Linking GitLab accounts
You can link your GitLab and GitLab Enterprise accounts and their repositories to Jira, and see the development information from pull requests displayed in your issues.
Here’s a list of supported versions:
|Jira version||GitLab||GitLab self-managed|
Prerequisite: Integrate Jira with GitLab using OAuth 2.0
Before you can add your GitLab account to the accounts page, you need to integrate Jira with GitLab using OAuth 2.0.
To create the OAuth 2.0 integration in Jira, you need to be a Jira System Administrator.
To add a new OAuth 2.0 integration in Jira:
- In the upper-right corner of the screen, select Administration> System.
In the sidebar, select OAuth 2.0 and then select Add new integration.
In Service provider, select Custom.
Enter your integration’s name.
Don’t worry about the Client ID and Client Secret right now. You’ll get them from GitLab in the next steps.
Enter the authorization and token endpoint, as shown in the table below.
GitLab type Authorization endpoint Token endpoint GitLab.com GitLab self-managed
Copy the Redirect URL. You’ll use it in GitLab in the next step.
Leave your Jira configuration open and move to GitLab to create a new application. This will give you Application ID and Application Secret that you’ll use in Jira.
In GitLab, go to User Settings > Applications, and add a new application. Use the following data:
Redirect URI: Enter the URL you copied from Jira.
Confidential: Keep that enabled.
Scopes: Select api. This is required for the connection to work.
- After creating the application, you should get the Application ID and Application Secret, like on the image below.
In Jira again
Go back to your configuration in Jira, and enter the missing information to complete the integration.
Enter GitLab’s Application ID as Client ID.
Enter GitLab’s Application Secret as Client Secret.
In Scopes, select api.
Save the integration, and then select Test Connection.
- In the GitLab authorization prompt, select Authorize.
Link your GitLab account
With the OAuth 2.0 integration created, you can use it when linking your GitLab account on the accounts page in Jira:
- In the upper-right corner of the screen, select Administration> Applications.
- Under Intergations, select DVCS Accounts.
- Select Link an account.
In the Host dropdown, select GitLab or GitLab Self-Managed.
For GitLab Self-Managed, enter your GitLab Host URL.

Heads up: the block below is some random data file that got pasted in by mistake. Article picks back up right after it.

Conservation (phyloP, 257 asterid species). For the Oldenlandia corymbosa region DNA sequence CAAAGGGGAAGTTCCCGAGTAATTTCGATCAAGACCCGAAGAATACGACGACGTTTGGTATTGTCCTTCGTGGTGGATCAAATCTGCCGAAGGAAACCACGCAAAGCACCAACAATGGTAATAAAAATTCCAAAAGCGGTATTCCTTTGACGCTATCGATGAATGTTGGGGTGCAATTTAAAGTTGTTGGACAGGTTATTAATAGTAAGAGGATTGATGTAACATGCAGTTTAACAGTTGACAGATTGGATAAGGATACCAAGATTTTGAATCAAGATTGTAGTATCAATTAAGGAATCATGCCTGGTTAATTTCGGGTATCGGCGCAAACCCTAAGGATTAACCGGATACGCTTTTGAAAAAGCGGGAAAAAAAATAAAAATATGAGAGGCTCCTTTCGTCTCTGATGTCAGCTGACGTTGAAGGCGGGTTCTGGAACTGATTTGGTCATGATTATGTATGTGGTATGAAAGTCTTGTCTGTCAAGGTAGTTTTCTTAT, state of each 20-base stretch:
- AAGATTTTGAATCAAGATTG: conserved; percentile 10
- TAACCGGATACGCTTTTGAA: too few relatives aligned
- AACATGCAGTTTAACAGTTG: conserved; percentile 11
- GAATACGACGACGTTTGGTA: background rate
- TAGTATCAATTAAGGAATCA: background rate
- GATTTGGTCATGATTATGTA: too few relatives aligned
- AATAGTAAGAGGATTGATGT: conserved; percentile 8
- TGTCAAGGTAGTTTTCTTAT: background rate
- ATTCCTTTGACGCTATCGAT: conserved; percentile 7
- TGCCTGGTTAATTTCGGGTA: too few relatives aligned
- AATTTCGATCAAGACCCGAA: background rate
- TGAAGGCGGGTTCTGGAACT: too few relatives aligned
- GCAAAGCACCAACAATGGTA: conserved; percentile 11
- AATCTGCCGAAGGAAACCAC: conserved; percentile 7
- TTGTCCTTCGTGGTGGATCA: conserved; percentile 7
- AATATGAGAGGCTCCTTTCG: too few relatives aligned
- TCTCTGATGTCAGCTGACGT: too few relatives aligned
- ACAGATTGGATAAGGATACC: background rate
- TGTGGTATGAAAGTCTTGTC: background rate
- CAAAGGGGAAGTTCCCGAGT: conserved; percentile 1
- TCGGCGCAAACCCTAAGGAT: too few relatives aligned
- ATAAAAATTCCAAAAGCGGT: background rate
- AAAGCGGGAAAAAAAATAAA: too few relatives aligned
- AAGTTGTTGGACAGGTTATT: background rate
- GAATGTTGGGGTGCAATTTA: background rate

For Gitlab, the Host URL is fixed to https://gitlab.com.
In the Team or User Account, enter the target group and optional subgroups.Requirements for entering groups and subgroups...
Groups must be entered as groupA/sub-groupA/sub-sub-groupA.
You can only have one group active as a configuration at one time. For example:
If an existing integration is already using groupA, you won't be able to use groupA/sub-groupA in your new integration.
Likewise, if an existing integration is using groupA/sub-groupA, you won't be able to use groupA in your new integration.
All spaces must be changed to dashes (-). For example, a group My projects needs to be my-projects. This also applies to subgroups: My Projects > More Projects would be my-projects/more-projects. Another way to get this right is to access your group on Gitlab, and copy the URL, for example http://gitlab.com/my-projects/more-projects.
- In the Client Configuration, select the created OAuth 2.0 integration. If you have only one, it will be automatically selected.
- Select Add.
Here’s what happens after adding your account:
Syncing repositories: Your account appears on the page and Jira starts syncing its repositories, if you decided to link them automatically. For details, see Integrating dev tools using .
Matching issues: If your commits and pull requests include issue keys, Jira will try to find them and add the relevant information to your issues. For details, see Referencing issues in your development work.
Displaying dev info: If referenced correctly, the dev information will be added to your issues to give everyone involved more context. For details, see Viewing the dev info for an issue.
Workflow triggers: One of the benefits of integrating your development tools is adding workflow triggers that, for example, lets you change the issue status after you create a new branch. For details, see Configuring workflow triggers.